Six Taken Hostage As Rebel Attack Halt Agip’s Operation In Nigeria!


Gunmen kidnapped six workers from an Italian oil production facility off the coast of Nigeria on Friday, forcing Italy’s ENI to halt production of 50,000 barrels per day, authorities said.

It was the second kidnapping from an offshore oilfield in Nigeria in one week, undermining a five-month ceasefire by armed groups which had raised hopes for peace talks with the government.

The gunmen overpowered an oil industry vessel shortly before dawn and used it to to board the nearby Mystras oil production facility, operated by Saipem and SBM Offshore.

“Attackers managed to climb aboard the FPSO Mystras and seized six workers, whose nationalities are Polish, Filipino and Nigerian,” Saipem parent ENI said in a statement, adding another Nigerian worker is reported to have suffered a slight leg injury.

The Mystras floating production, storage and offloading (FPSO) vessel pumps oil from the Okono Okpoho field. Industry sources said output had been stopped.

The Nigerian Navy dispatched a vessel to the area, located about 20 miles (32 km) south of the Bonny Island oil and gas export complex, the sources added.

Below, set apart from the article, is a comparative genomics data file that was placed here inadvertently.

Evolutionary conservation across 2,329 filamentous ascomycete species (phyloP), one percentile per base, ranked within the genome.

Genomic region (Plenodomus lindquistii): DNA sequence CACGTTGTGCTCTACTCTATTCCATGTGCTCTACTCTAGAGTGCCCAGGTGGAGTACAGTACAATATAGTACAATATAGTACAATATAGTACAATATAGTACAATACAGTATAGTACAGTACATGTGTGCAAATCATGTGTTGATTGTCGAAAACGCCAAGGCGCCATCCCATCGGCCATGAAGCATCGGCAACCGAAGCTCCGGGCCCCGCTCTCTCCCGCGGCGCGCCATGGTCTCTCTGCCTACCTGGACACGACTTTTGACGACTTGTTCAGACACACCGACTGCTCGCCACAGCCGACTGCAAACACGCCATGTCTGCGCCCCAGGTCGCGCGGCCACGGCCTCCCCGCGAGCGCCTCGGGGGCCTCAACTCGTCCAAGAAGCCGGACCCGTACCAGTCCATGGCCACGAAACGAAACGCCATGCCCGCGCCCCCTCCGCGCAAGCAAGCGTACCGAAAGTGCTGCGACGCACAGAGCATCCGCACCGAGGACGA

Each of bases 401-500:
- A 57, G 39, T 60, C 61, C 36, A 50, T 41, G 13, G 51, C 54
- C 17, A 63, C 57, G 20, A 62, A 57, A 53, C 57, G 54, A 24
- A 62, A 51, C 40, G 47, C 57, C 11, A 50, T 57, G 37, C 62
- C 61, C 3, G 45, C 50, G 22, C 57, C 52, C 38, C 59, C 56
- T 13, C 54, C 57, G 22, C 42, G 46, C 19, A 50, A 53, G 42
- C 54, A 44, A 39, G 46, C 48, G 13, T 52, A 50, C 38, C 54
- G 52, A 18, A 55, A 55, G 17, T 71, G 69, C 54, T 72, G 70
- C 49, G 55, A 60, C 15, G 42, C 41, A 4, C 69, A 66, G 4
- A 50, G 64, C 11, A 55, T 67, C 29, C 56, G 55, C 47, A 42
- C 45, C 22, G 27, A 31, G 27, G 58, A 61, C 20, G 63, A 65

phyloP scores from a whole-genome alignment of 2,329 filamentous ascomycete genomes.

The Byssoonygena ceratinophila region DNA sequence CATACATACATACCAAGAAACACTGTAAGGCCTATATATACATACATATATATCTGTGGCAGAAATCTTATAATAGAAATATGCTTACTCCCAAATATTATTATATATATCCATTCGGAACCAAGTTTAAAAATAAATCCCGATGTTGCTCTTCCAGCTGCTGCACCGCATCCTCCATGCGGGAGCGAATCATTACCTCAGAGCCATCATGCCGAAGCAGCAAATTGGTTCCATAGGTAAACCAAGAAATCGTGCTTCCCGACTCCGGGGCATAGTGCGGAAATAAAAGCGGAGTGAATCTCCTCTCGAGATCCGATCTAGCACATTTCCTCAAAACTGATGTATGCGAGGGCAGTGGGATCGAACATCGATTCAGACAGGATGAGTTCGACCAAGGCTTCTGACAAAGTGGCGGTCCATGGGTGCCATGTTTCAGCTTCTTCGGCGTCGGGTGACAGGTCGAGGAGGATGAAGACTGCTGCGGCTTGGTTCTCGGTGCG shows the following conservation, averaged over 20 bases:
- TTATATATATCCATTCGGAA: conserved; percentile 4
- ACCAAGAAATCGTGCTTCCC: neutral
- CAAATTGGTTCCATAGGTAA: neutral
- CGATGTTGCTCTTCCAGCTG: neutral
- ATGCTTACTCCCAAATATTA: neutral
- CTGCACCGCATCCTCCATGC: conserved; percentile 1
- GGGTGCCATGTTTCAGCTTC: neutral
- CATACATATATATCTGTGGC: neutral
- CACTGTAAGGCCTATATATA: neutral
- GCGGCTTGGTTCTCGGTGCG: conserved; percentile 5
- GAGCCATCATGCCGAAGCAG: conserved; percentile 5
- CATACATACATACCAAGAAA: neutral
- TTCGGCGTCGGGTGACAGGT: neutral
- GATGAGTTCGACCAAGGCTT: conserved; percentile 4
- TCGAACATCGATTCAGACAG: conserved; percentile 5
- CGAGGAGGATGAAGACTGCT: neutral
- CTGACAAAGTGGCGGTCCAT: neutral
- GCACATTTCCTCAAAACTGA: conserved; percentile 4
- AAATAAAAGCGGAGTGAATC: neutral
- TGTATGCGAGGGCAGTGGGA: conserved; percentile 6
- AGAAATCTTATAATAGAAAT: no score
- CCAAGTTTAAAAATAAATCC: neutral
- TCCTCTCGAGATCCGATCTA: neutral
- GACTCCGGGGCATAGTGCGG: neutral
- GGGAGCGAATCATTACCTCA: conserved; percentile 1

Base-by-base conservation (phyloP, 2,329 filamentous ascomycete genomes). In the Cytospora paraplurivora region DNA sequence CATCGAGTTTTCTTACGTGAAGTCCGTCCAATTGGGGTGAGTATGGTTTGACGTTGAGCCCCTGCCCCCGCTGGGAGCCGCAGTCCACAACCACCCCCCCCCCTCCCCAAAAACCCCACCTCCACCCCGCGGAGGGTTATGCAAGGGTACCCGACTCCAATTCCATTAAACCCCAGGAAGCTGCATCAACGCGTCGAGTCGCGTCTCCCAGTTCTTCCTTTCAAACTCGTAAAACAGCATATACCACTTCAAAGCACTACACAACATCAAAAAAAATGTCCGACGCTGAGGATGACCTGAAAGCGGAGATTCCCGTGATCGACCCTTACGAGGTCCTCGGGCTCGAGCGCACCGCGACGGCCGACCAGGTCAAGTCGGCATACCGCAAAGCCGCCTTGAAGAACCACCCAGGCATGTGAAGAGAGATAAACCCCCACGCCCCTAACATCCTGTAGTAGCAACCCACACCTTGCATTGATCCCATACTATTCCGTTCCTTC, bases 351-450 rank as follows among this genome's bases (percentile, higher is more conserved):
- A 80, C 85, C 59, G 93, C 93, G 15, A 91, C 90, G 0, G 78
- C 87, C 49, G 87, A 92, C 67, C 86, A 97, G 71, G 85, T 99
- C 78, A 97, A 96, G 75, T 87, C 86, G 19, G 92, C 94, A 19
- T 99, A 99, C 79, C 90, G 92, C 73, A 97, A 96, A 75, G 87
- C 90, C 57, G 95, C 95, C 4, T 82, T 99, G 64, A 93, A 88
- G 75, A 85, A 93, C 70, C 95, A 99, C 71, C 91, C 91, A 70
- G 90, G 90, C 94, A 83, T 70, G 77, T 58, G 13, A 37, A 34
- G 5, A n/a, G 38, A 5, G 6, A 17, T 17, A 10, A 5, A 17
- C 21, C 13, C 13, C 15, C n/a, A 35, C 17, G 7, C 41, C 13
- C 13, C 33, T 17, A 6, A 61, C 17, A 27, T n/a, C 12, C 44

Oil supply from Nigeria has been down by a fifth since a surge in militant attacks and kidnappings in February 2006.

Armed groups fighting for regional control over the oil resources of the Niger Delta had observed a ceasefire since the inauguration of President Umaru Yar’Adua in May, who promised to address the underlying causes of the conflict.

However, a prominent rebel leader, Henry Okah of the Movement for the Emancipation of the Niger Delta (MEND), was arrested on arms trafficking charges in Angola last month and Nigeria has said it was trying to bring him home to face charges.

MEND had threatened to resume attacks and kidnappings, and claimed responsibility for last Saturday’s attack on Shell’s EA field, in which seven workers were taken hostage for two days. No group has yet claimed responsibility for this latest attack.

(Additional reporting by Ian Simpson in Milan)



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